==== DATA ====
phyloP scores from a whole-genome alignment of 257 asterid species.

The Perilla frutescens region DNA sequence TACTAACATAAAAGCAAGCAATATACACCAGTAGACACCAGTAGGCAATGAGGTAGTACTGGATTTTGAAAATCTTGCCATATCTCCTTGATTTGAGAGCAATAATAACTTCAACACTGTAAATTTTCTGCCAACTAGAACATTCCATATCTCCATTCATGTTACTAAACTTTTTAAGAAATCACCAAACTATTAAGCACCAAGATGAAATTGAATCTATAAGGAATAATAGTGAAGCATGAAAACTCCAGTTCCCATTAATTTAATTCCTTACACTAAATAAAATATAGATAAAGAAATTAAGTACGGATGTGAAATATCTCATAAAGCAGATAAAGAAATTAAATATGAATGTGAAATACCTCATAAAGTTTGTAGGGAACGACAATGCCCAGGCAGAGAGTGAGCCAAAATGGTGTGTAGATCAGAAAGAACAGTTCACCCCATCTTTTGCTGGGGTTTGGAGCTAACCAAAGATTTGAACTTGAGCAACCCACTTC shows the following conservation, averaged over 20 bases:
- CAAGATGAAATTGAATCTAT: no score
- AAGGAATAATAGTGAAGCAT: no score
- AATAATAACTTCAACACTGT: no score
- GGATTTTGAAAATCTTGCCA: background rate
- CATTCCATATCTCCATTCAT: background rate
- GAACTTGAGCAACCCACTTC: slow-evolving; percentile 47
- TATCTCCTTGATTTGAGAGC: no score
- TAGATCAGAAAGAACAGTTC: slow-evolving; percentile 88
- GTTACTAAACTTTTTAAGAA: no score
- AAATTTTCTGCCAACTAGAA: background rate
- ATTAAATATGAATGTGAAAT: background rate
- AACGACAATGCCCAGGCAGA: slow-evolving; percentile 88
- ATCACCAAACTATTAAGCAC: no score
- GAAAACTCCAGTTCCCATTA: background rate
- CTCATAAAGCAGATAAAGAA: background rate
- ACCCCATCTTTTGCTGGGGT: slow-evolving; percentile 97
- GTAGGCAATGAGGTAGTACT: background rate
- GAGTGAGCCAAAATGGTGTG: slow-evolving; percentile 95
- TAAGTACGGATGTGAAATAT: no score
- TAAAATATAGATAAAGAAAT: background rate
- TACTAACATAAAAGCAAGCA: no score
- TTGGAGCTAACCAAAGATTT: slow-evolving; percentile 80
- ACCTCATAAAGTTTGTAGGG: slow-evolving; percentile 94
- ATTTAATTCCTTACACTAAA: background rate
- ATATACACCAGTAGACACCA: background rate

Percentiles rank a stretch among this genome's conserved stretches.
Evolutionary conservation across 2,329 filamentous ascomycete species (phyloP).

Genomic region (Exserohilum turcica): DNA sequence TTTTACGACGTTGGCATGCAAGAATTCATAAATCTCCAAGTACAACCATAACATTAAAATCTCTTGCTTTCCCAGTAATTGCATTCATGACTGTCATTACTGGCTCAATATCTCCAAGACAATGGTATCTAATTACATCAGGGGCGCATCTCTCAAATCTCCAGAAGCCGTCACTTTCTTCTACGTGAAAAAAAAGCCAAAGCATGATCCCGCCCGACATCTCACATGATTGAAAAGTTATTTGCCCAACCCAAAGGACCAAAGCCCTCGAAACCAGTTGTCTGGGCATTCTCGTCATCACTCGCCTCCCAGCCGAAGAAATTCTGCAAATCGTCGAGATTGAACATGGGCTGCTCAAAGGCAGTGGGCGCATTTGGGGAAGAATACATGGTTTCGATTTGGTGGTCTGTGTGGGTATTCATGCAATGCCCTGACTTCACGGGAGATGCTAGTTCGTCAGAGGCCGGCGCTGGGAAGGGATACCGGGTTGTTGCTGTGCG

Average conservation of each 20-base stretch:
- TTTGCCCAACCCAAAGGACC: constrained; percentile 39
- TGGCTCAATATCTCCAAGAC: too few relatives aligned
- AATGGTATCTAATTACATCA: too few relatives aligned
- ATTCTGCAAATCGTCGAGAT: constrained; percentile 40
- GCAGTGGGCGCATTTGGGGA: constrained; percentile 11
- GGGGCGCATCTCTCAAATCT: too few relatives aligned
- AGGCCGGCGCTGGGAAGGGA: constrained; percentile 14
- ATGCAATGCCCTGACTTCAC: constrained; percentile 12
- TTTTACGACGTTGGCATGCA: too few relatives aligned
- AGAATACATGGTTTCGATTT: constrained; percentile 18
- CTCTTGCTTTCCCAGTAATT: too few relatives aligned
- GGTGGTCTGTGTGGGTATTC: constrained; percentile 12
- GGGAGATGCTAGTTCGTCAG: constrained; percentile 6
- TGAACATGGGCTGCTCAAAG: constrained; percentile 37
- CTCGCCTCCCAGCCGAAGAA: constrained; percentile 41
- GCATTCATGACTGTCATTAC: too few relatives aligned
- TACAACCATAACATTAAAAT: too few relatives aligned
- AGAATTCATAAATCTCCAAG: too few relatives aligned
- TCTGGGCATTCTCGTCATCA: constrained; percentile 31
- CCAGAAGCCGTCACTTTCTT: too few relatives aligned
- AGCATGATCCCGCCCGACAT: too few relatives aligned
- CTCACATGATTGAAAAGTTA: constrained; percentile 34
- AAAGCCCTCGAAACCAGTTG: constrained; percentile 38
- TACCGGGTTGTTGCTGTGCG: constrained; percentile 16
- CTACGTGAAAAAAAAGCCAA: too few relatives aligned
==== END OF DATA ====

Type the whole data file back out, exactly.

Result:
phyloP scores from a whole-genome alignment of 257 asterid species.

The Perilla frutescens region DNA sequence TACTAACATAAAAGCAAGCAATATACACCAGTAGACACCAGTAGGCAATGAGGTAGTACTGGATTTTGAAAATCTTGCCATATCTCCTTGATTTGAGAGCAATAATAACTTCAACACTGTAAATTTTCTGCCAACTAGAACATTCCATATCTCCATTCATGTTACTAAACTTTTTAAGAAATCACCAAACTATTAAGCACCAAGATGAAATTGAATCTATAAGGAATAATAGTGAAGCATGAAAACTCCAGTTCCCATTAATTTAATTCCTTACACTAAATAAAATATAGATAAAGAAATTAAGTACGGATGTGAAATATCTCATAAAGCAGATAAAGAAATTAAATATGAATGTGAAATACCTCATAAAGTTTGTAGGGAACGACAATGCCCAGGCAGAGAGTGAGCCAAAATGGTGTGTAGATCAGAAAGAACAGTTCACCCCATCTTTTGCTGGGGTTTGGAGCTAACCAAAGATTTGAACTTGAGCAACCCACTTC shows the following conservation, averaged over 20 bases:
- CAAGATGAAATTGAATCTAT: no score
- AAGGAATAATAGTGAAGCAT: no score
- AATAATAACTTCAACACTGT: no score
- GGATTTTGAAAATCTTGCCA: background rate
- CATTCCATATCTCCATTCAT: background rate
- GAACTTGAGCAACCCACTTC: slow-evolving; percentile 47
- TATCTCCTTGATTTGAGAGC: no score
- TAGATCAGAAAGAACAGTTC: slow-evolving; percentile 88
- GTTACTAAACTTTTTAAGAA: no score
- AAATTTTCTGCCAACTAGAA: background rate
- ATTAAATATGAATGTGAAAT: background rate
- AACGACAATGCCCAGGCAGA: slow-evolving; percentile 88
- ATCACCAAACTATTAAGCAC: no score
- GAAAACTCCAGTTCCCATTA: background rate
- CTCATAAAGCAGATAAAGAA: background rate
- ACCCCATCTTTTGCTGGGGT: slow-evolving; percentile 97
- GTAGGCAATGAGGTAGTACT: background rate
- GAGTGAGCCAAAATGGTGTG: slow-evolving; percentile 95
- TAAGTACGGATGTGAAATAT: no score
- TAAAATATAGATAAAGAAAT: background rate
- TACTAACATAAAAGCAAGCA: no score
- TTGGAGCTAACCAAAGATTT: slow-evolving; percentile 80
- ACCTCATAAAGTTTGTAGGG: slow-evolving; percentile 94
- ATTTAATTCCTTACACTAAA: background rate
- ATATACACCAGTAGACACCA: background rate

Percentiles rank a stretch among this genome's conserved stretches.
Evolutionary conservation across 2,329 filamentous ascomycete species (phyloP).

Genomic region (Exserohilum turcica): DNA sequence TTTTACGACGTTGGCATGCAAGAATTCATAAATCTCCAAGTACAACCATAACATTAAAATCTCTTGCTTTCCCAGTAATTGCATTCATGACTGTCATTACTGGCTCAATATCTCCAAGACAATGGTATCTAATTACATCAGGGGCGCATCTCTCAAATCTCCAGAAGCCGTCACTTTCTTCTACGTGAAAAAAAAGCCAAAGCATGATCCCGCCCGACATCTCACATGATTGAAAAGTTATTTGCCCAACCCAAAGGACCAAAGCCCTCGAAACCAGTTGTCTGGGCATTCTCGTCATCACTCGCCTCCCAGCCGAAGAAATTCTGCAAATCGTCGAGATTGAACATGGGCTGCTCAAAGGCAGTGGGCGCATTTGGGGAAGAATACATGGTTTCGATTTGGTGGTCTGTGTGGGTATTCATGCAATGCCCTGACTTCACGGGAGATGCTAGTTCGTCAGAGGCCGGCGCTGGGAAGGGATACCGGGTTGTTGCTGTGCG

Average conservation of each 20-base stretch:
- TTTGCCCAACCCAAAGGACC: constrained; percentile 39
- TGGCTCAATATCTCCAAGAC: too few relatives aligned
- AATGGTATCTAATTACATCA: too few relatives aligned
- ATTCTGCAAATCGTCGAGAT: constrained; percentile 40
- GCAGTGGGCGCATTTGGGGA: constrained; percentile 11
- GGGGCGCATCTCTCAAATCT: too few relatives aligned
- AGGCCGGCGCTGGGAAGGGA: constrained; percentile 14
- ATGCAATGCCCTGACTTCAC: constrained; percentile 12
- TTTTACGACGTTGGCATGCA: too few relatives aligned
- AGAATACATGGTTTCGATTT: constrained; percentile 18
- CTCTTGCTTTCCCAGTAATT: too few relatives aligned
- GGTGGTCTGTGTGGGTATTC: constrained; percentile 12
- GGGAGATGCTAGTTCGTCAG: constrained; percentile 6
- TGAACATGGGCTGCTCAAAG: constrained; percentile 37
- CTCGCCTCCCAGCCGAAGAA: constrained; percentile 41
- GCATTCATGACTGTCATTAC: too few relatives aligned
- TACAACCATAACATTAAAAT: too few relatives aligned
- AGAATTCATAAATCTCCAAG: too few relatives aligned
- TCTGGGCATTCTCGTCATCA: constrained; percentile 31
- CCAGAAGCCGTCACTTTCTT: too few relatives aligned
- AGCATGATCCCGCCCGACAT: too few relatives aligned
- CTCACATGATTGAAAAGTTA: constrained; percentile 34
- AAAGCCCTCGAAACCAGTTG: constrained; percentile 38
- TACCGGGTTGTTGCTGTGCG: constrained; percentile 16
- CTACGTGAAAAAAAAGCCAA: too few relatives aligned